It doesn’t too much seem to matter who is in power, although clearly Obama is distinctly better than Bush. But therein lies a major problem. If Obama is the best our country can reasonably expect for a president (which I believe), “slightly better than Bush” does not speak well of who we’ve become. Hopefully, this report will help a little.

Update (16 April 2013 9:42 pm)

Andrew Sullivan has had his problems in the past, but he’s never been a torture apologist. And today over at The Dish, he had a very reasonable proposal:

What matters—and the law is crystal clear about this—is that torture and anything even close to torture be prosecuted aggressively. This is true especially when a government is claiming urgent national security in defense of its own crimes. The laws specifically rule out any defense on those grounds. So either we are a republic governed by the rule of law or we are not. Yes, there is discretion as to whether to prosecute any crime. But war crimes are the gravest on the books and have no statute of limitations. Prosecuting them is integral to adherence to Geneva, which itself is integral to the maintenance of the rule of law and of Western civilization itself. Either we set up a Truth Commission and find a way to pardon the war criminals, while establishing their guilt—which would at least give a brief nod to the rule of law. Or we have to take this report and the Senate Intelligence Committee’s findings as a basis for legal action for war crimes.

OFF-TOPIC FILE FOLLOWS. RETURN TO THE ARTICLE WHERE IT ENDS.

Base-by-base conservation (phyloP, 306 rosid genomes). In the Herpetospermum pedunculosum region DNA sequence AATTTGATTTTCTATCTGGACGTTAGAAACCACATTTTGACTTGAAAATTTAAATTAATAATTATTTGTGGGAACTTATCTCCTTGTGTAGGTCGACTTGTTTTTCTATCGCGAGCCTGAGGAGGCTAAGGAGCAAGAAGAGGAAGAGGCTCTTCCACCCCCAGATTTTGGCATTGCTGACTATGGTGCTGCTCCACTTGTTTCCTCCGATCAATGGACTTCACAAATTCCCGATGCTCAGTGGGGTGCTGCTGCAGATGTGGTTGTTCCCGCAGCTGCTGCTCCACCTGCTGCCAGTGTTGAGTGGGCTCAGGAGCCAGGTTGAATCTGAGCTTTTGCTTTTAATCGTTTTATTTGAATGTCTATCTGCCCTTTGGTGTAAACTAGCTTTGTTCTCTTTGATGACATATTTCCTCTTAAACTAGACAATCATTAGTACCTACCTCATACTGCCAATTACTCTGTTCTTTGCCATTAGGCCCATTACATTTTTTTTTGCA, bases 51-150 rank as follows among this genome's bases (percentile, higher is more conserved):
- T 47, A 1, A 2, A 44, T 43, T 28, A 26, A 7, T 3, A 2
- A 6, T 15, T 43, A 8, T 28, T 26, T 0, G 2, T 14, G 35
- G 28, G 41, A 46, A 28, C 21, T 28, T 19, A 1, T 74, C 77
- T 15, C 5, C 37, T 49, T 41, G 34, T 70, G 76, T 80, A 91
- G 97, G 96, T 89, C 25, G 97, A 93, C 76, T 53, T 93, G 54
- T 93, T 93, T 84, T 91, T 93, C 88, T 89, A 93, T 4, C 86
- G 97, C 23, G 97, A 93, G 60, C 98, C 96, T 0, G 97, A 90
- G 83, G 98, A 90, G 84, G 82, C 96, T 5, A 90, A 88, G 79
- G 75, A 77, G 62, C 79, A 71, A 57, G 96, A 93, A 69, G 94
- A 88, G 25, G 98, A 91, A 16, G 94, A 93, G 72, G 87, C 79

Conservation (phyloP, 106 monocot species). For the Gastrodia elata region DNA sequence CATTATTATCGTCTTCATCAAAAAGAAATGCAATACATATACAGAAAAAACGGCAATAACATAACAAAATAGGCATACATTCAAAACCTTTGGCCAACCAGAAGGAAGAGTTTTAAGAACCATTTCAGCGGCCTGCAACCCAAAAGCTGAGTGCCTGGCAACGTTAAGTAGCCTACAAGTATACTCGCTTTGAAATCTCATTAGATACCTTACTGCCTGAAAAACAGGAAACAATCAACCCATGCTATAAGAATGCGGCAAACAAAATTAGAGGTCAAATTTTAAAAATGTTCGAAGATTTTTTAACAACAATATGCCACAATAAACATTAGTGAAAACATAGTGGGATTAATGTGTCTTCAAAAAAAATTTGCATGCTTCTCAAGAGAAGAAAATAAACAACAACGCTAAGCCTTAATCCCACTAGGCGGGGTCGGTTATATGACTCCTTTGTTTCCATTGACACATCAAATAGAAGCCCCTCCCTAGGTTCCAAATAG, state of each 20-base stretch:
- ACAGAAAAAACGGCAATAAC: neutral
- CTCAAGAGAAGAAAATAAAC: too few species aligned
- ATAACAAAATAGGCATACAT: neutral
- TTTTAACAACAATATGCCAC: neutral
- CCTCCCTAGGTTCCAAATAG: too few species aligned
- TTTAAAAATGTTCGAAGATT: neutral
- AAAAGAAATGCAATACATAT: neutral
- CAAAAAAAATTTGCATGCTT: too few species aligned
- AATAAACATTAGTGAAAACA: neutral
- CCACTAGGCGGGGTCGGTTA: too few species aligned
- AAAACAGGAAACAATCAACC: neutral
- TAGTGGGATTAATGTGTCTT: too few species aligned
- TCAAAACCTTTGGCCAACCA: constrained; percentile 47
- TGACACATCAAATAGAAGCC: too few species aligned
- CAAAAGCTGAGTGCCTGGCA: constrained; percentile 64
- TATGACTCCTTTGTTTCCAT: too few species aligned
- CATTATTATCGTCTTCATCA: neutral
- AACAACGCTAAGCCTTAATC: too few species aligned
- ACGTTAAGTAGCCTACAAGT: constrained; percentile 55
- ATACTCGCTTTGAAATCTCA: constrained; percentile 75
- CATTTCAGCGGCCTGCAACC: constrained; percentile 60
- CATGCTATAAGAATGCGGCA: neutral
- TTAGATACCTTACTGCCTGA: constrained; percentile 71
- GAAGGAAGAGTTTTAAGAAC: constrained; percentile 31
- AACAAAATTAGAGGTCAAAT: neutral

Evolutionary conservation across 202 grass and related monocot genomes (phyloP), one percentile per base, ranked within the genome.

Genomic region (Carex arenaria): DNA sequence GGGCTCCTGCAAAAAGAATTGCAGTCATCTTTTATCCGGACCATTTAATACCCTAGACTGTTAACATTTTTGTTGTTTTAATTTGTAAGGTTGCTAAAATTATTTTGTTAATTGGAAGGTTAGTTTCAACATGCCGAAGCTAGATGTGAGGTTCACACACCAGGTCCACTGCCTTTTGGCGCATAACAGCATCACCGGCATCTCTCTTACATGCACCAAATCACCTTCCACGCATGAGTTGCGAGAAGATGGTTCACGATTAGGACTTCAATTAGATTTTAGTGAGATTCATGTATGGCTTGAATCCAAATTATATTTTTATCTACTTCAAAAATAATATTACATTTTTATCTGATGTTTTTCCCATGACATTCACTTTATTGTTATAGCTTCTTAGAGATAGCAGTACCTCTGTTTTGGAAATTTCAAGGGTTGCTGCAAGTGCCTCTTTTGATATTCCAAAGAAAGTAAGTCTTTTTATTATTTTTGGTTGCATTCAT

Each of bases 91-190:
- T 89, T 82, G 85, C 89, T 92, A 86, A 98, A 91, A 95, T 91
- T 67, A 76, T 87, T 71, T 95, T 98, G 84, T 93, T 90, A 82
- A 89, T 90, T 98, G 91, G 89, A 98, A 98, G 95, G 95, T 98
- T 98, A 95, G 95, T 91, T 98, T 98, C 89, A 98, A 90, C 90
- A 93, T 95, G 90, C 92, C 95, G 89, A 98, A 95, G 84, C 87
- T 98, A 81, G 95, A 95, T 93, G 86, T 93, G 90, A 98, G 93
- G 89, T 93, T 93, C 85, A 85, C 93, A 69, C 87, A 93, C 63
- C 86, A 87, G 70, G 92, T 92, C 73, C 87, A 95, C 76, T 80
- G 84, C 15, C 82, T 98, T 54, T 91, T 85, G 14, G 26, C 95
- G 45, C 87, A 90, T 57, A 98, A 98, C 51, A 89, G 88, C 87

There is no way forward without this going back. And there is no way past this but through it.

Patrick Dollard Doesn’t Remember 9/11

Patrick DollardBlue Texan over at Crooks & Liars brought my attention to the following stupid right-wing tweet. There are stupid right-wing tweets everyday; it is a regular feature on Crooks & Liars. But this one really deserves attention because it highlights something that most conservatives think but that is completely wrong.